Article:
Welcome! Here are the website rules, as well as some tips for using this forum.
Need to contact us? Visit https://heatinghelp.com/contact-us/.
Click here to Find a Contractor in your area.

Anybody know what this is?

Found in boiler room with Warren Webster vapor system.
New England SteamWorks
Service, Installation, & Restoration of Steam Heating Systems
newenglandsteamworks.com

Comments

  • JUGHNE
    JUGHNE Member Posts: 9,765
    I assume you mean the 3 drain/drip/vent pipes.

    I have seen something similar on dry returns. Some coming from F&T's.
    Helps isolate which return branch has bad traps passing steam.
    I added more as possible to the project.

    Kept steam out of the cond pump also.
  • New England SteamWorks
    New England SteamWorks Member Posts: 1,444
    The basement is finished, so I can’t see where they are coming from. Not even certain they are connected to the steam system. But there is only one F&T trap, and they are not connected to it. The little pipes are very old though, definitely same era as the steam system.
    New England SteamWorks
    Service, Installation, & Restoration of Steam Heating Systems
    newenglandsteamworks.com
  • JUGHNE
    JUGHNE Member Posts: 9,765
    Any evidence of water drips inside the pipes or drain pan?
  • New England SteamWorks
    New England SteamWorks Member Posts: 1,444
    None
    New England SteamWorks
    Service, Installation, & Restoration of Steam Heating Systems
    newenglandsteamworks.com
  • Intplm.
    Intplm. Member Posts: 1,376
    Blow down discharge drip tray ?

    I saw one that was very ornate years ago. Was beautifully designed much like so many radiators we have all seen. At least that is what I saw and what it was used for.
  • New England SteamWorks
    New England SteamWorks Member Posts: 1,444
    Blow down of what? It’s 1/4” pipe...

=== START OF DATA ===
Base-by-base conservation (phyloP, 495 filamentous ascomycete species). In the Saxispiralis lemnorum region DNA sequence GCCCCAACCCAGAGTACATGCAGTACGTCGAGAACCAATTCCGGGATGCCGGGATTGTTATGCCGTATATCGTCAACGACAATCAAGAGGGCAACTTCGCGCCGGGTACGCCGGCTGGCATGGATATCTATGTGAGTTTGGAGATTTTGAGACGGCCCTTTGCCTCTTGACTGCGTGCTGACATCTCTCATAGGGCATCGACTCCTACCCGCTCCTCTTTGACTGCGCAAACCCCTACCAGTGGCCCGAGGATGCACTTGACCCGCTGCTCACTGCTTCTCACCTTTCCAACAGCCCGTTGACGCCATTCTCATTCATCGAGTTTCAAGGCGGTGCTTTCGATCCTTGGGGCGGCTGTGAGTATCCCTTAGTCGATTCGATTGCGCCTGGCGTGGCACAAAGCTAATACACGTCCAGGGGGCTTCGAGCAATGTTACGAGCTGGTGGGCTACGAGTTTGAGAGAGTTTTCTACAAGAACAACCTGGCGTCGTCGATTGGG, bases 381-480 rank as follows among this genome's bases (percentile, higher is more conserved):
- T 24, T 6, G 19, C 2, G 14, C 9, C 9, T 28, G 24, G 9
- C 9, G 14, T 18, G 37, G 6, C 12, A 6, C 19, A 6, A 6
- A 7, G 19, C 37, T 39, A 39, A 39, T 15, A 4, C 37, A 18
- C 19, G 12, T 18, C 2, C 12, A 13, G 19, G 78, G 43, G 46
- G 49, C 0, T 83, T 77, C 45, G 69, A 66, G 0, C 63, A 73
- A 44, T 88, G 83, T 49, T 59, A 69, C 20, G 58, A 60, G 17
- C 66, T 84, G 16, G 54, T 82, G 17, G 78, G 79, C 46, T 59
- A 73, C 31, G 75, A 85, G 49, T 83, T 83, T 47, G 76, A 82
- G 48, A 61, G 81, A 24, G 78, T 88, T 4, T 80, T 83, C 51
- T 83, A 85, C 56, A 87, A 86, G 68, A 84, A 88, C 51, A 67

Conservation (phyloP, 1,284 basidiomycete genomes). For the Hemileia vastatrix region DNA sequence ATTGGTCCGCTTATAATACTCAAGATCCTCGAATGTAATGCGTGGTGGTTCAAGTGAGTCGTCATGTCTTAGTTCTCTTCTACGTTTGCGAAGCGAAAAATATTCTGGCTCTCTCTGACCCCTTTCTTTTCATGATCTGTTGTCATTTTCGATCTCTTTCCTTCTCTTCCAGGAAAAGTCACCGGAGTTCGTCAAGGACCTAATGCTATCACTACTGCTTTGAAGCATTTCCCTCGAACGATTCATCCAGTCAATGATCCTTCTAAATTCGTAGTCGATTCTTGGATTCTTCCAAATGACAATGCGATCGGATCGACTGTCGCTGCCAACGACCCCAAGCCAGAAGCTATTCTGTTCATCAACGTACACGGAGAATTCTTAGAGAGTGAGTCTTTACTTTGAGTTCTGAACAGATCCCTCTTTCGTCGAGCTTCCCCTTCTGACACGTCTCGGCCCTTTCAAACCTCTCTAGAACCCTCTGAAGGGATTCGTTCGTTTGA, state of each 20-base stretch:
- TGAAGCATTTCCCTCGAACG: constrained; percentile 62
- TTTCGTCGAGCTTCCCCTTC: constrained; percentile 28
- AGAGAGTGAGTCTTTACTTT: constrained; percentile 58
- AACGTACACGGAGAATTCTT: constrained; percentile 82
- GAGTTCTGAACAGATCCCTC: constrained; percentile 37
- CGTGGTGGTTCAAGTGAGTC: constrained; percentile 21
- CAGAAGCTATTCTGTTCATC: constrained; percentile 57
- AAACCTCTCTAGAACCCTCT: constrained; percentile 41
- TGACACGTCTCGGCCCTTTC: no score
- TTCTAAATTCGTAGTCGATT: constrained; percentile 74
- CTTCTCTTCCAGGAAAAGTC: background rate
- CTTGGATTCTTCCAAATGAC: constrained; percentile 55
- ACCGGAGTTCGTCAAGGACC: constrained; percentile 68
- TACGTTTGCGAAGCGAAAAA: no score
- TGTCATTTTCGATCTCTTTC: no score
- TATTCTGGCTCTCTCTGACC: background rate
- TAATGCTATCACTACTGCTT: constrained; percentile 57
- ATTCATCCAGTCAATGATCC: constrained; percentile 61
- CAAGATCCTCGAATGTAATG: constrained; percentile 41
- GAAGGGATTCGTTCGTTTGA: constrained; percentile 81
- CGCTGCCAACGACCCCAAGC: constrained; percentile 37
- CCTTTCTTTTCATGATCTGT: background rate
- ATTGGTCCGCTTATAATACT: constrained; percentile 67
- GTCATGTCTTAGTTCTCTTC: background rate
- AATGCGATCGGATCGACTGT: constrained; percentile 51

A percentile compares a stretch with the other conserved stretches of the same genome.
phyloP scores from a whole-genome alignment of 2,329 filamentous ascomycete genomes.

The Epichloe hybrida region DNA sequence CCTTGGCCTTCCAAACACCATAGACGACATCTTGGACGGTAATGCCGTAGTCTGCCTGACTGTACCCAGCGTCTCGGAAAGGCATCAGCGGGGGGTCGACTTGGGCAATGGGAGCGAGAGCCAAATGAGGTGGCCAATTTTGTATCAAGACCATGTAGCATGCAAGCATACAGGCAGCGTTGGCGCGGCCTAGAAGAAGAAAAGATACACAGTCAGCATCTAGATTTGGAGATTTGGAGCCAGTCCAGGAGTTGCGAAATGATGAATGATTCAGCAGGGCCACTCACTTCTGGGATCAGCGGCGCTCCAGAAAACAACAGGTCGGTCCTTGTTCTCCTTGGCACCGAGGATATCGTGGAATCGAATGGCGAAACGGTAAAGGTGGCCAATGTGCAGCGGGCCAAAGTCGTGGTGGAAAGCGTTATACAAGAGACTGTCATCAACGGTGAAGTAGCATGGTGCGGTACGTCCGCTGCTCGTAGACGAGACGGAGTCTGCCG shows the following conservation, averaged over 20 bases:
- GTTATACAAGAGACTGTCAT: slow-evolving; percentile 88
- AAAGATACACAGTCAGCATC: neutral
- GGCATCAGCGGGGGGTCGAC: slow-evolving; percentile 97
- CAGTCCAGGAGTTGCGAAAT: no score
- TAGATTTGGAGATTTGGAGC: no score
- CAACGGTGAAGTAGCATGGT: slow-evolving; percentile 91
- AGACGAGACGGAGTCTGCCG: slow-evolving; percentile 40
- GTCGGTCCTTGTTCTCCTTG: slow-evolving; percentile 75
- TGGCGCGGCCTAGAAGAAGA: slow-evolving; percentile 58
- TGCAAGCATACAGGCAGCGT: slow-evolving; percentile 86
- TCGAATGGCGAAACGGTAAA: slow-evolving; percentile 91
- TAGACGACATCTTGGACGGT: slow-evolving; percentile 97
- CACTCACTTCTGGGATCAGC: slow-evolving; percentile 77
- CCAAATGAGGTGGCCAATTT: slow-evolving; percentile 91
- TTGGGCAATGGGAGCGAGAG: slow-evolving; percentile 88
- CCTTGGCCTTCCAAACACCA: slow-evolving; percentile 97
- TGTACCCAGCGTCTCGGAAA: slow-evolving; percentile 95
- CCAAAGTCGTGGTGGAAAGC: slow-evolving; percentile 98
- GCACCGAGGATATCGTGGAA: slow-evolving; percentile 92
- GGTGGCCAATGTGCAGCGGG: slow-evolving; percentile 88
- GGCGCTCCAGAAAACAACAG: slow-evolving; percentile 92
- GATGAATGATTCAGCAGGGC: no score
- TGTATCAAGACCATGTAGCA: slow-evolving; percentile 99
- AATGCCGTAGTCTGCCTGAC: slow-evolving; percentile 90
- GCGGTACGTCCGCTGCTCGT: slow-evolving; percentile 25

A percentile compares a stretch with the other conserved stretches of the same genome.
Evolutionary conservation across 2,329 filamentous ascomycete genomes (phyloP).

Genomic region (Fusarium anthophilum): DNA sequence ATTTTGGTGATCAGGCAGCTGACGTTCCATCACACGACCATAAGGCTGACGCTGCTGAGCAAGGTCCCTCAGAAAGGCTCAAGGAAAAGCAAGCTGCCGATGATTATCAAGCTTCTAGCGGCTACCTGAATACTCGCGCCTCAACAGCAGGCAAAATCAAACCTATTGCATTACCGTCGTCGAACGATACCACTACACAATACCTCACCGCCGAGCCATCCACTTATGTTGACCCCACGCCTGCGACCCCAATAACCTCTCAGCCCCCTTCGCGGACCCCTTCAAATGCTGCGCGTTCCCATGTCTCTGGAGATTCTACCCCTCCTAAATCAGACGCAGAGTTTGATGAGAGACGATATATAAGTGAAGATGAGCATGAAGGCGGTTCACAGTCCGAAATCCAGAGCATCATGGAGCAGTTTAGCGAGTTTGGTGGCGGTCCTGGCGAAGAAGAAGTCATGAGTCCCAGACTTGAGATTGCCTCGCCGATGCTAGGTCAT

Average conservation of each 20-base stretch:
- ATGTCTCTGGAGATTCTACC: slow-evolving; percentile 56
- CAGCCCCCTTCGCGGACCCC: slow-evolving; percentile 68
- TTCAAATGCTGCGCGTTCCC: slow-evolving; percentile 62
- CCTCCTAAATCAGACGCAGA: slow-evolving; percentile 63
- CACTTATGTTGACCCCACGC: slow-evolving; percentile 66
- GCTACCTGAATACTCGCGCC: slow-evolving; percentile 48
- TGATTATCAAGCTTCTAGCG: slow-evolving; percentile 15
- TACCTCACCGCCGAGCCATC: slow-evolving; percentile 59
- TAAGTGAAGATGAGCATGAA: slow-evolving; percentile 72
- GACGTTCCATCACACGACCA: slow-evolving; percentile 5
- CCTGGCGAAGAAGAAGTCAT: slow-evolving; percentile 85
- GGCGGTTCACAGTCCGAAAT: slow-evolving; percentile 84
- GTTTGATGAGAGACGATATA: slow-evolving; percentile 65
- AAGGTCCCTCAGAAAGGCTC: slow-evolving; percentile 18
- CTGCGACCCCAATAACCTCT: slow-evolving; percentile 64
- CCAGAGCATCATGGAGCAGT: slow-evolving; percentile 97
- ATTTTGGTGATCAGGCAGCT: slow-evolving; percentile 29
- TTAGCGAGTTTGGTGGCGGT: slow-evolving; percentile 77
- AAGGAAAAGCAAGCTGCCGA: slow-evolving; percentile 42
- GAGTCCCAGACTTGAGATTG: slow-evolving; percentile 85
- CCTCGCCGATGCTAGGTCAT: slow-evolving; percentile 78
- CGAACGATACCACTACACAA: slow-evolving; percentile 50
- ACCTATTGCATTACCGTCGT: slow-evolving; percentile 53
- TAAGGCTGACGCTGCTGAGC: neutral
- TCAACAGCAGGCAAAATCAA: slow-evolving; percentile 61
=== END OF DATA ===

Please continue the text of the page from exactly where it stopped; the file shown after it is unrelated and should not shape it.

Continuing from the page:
New England SteamWorks
    Service, Installation, & Restoration of Steam Heating Systems
    newenglandsteamworks.com
  • a_dirty_fitter
    a_dirty_fitter Member Posts: 1
    edited April 2020
    Possible strainer blow down? Or maybe a flash tank overflow?
  • Intplm.
    Intplm. Member Posts: 1,376
    Hmmm.....1/4' pipe? Didn't read that they were 1/4". Stumped here. The ones' I saw had 3/4" and 1" discharging into this ornate bowl.
  • unclejohn
    unclejohn Member Posts: 1,757
    1/4" pipe. Looks like 3/4 to me. But like with me the camera adds a few pounds.
    Intplm.Canuckerluketheplumber
  • JUGHNE
    JUGHNE Member Posts: 9,765
    The ones I have seen were 3/8 to 1/2" IPS.
    1932 school, 2 pipe, attic main downfeed with pumped return.
    Multiple dry returns and EOM drips and F&T's.
    Warren Webster rad traps and inlet valves. Plain jane piping to returns. BTW, what would qualify it as a vapor system??
  • Steamhead
    Steamhead Member Posts: 15,343
    What kind of building is this? How old? An older apartment building would have had iceboxes before electric refrigerators, and those might be the lines that drained the melted ice away.
    All Steamed Up, Inc.
    Towson, MD, USA
    Steam, Vapor & Hot-Water Heating Specialists
    Oil & Gas Burner Service
    Consulting
    GrallertlchmbHVACNUTluketheplumber
  • New England SteamWorks